Smart-beta strategies that try to deliver enhanced returns or diminish market risks through alternative indexing methodologies have been the hot-button topic in the exchange traded fund industry.
For instance, at the recent Inside ETF Conference, smart-beta ETFs were center stage, with analysts and industry experts pouring over the investment styles and fund sponsors promoting new options for targeted market exposure.
The increased presence of the smart-beta ETF space corresponds with the increased demand, writes Todd Rosenbluth, S&P Capital IQ Director of ETF Research, in a note. For instance, of the institutional investors who are utilizing smart-beta ETFs, 59% plan to increase their exposure to the strategies in the year ahead, according to a recent Greenwich Associates study.
Kal Ghayur, head of the ActiveBeta Equity business with Goldman Sachs Asset Management, said that institutional investors are focusing on factor-based, smart-beta strategies, pointing to the appeal of factor diversification to diminish risks of underperformance.
Established names like BlackRock’s iShares and Invesco PowerShares have expanded their smart-beta lines while traditional mutual fund players like Goldman Sachs and JPMorgan are stepping up to bat with their own offerings tied to proprietary indices. [A Closer Look at the RAFI Fundamental ETF Strategy]
The quickening expansion into smart beta is seen as an evolution away from traditional cap-weighted indexing methodologies to a next-gen approach to factor-based investments, according to Craig Lazarra, global head of index investment strategy for S&P Dow Jones Indices.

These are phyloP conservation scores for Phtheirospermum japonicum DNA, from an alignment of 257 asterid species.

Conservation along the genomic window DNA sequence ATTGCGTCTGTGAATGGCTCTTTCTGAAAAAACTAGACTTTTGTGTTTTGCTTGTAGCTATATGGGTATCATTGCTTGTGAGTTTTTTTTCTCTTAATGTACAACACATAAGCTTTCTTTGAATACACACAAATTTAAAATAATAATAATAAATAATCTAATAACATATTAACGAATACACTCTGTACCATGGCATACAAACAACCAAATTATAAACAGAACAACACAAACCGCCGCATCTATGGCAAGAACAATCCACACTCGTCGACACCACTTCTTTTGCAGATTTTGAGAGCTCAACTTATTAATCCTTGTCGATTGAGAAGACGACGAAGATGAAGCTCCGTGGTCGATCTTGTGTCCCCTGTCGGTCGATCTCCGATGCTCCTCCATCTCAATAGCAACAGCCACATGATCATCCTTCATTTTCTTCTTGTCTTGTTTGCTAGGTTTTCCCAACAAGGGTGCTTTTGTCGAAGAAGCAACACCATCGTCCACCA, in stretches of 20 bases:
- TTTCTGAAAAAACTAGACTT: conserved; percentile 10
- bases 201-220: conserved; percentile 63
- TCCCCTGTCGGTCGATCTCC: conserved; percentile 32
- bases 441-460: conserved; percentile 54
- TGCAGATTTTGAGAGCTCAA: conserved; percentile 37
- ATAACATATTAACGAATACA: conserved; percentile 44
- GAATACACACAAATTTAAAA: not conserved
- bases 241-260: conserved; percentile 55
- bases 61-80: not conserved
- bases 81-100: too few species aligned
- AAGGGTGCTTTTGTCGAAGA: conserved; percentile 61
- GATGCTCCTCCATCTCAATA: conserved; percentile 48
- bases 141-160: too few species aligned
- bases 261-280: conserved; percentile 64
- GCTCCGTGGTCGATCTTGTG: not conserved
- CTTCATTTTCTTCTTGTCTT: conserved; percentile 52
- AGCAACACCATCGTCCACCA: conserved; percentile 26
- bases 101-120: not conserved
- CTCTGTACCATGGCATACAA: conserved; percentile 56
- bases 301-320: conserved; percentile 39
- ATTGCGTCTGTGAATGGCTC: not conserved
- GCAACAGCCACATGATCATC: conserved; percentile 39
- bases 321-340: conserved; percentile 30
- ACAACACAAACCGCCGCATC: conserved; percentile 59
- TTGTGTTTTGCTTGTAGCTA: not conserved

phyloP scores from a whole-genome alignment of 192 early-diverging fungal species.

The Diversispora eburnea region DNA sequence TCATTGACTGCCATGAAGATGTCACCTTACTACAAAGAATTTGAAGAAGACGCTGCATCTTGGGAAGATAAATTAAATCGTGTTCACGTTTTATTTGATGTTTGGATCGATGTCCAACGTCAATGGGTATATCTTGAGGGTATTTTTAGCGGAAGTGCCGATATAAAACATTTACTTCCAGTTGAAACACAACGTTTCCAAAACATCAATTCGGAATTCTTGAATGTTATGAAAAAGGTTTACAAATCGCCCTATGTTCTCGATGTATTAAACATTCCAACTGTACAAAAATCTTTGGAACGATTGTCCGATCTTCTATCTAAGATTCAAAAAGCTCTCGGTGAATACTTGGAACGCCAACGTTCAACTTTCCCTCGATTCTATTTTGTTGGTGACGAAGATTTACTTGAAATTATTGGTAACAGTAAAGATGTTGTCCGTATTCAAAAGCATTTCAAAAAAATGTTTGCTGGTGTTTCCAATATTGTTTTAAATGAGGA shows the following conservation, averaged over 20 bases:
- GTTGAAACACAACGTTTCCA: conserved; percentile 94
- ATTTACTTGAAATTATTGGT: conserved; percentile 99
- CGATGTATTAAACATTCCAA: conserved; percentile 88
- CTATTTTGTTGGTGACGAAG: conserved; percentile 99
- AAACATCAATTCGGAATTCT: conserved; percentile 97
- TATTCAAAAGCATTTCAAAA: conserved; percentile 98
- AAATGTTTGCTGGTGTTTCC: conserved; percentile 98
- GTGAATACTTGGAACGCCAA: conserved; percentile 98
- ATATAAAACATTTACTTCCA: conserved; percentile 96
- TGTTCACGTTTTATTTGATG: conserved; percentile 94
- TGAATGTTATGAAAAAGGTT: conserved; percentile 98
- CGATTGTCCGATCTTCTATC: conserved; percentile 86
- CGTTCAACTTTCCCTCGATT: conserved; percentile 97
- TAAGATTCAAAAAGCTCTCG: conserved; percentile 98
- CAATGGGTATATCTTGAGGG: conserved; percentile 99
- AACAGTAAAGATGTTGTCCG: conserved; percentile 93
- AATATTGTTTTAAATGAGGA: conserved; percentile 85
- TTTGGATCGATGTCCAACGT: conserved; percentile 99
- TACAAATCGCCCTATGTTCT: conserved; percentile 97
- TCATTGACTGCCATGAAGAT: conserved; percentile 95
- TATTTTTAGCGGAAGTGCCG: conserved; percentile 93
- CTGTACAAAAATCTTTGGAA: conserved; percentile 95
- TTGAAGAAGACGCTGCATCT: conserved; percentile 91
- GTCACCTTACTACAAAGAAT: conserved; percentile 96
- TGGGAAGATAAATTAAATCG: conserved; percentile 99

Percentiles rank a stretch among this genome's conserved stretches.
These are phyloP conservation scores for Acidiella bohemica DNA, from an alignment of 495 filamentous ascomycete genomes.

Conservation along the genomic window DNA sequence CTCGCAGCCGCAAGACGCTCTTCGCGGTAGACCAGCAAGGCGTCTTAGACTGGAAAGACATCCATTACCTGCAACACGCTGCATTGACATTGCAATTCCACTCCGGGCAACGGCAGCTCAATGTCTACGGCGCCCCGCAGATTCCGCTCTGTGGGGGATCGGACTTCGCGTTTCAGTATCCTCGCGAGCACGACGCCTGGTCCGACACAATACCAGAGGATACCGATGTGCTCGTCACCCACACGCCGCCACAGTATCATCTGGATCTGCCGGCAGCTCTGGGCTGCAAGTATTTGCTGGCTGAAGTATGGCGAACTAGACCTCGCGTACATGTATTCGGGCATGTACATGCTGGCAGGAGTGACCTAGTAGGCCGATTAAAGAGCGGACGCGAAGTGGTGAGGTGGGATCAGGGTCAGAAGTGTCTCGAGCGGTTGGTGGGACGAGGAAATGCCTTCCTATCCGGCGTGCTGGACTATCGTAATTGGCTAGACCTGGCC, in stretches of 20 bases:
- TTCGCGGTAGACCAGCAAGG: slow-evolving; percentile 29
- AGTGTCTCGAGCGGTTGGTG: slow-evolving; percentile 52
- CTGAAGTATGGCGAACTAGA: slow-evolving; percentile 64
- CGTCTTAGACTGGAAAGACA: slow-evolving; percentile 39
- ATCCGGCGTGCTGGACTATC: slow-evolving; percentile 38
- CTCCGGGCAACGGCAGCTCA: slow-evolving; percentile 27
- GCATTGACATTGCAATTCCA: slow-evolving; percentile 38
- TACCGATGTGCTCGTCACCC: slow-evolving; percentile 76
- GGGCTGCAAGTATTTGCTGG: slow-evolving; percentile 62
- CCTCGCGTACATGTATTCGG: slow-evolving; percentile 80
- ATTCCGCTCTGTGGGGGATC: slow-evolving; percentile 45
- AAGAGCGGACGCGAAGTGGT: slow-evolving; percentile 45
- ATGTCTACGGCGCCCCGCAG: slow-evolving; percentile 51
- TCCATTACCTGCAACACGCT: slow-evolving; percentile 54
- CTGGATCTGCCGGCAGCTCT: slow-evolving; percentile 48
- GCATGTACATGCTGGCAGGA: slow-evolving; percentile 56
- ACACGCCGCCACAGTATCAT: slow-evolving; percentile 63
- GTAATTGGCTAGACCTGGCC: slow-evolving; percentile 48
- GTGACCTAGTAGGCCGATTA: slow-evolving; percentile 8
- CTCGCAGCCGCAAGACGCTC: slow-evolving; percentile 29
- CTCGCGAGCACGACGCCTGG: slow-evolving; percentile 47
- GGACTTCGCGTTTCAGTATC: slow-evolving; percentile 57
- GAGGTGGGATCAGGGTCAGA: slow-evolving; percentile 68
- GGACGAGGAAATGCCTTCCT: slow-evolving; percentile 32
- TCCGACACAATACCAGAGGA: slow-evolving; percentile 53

Nevertheless, Anthony Davidow, vice president and the alternative beta and asset allocation strategist at the Schwab Center for Financial Research, warned that smart-beta ETFs won’t always work as various market conditions could cause the strategies to underperform. For instance, while low-volatility ETFs may outperform broader markets during times of distress, an extended market rally could cause these more conservative low-vol strategies to underperform. [Low-Volatility ETFs Attract as Markets Tumble]
Joel Dickson, global head of investment research and development, and a principal in Vanguard’s Investment Strategy Group, also compared smart beta offerings to the “indexification of active management,” but he also warned that investors should still perform their due diligence as no two ETFs are alike.
“With so many different smart-beta products now available for investors to sort through, S&P Capital IQ thinks understanding what’s inside is particularly important,” Rosenbluth said. “Since ETFs track different indices, the exposures they provide, along with their returns will be different.”
Max Chen contributed to this article.
The opinions and forecasts expressed herein are solely those of Tom Lydon, and may not actually come to pass. Information on this site should not be used or construed as an offer to sell, a solicitation of an offer to buy, or a recommendation for any product.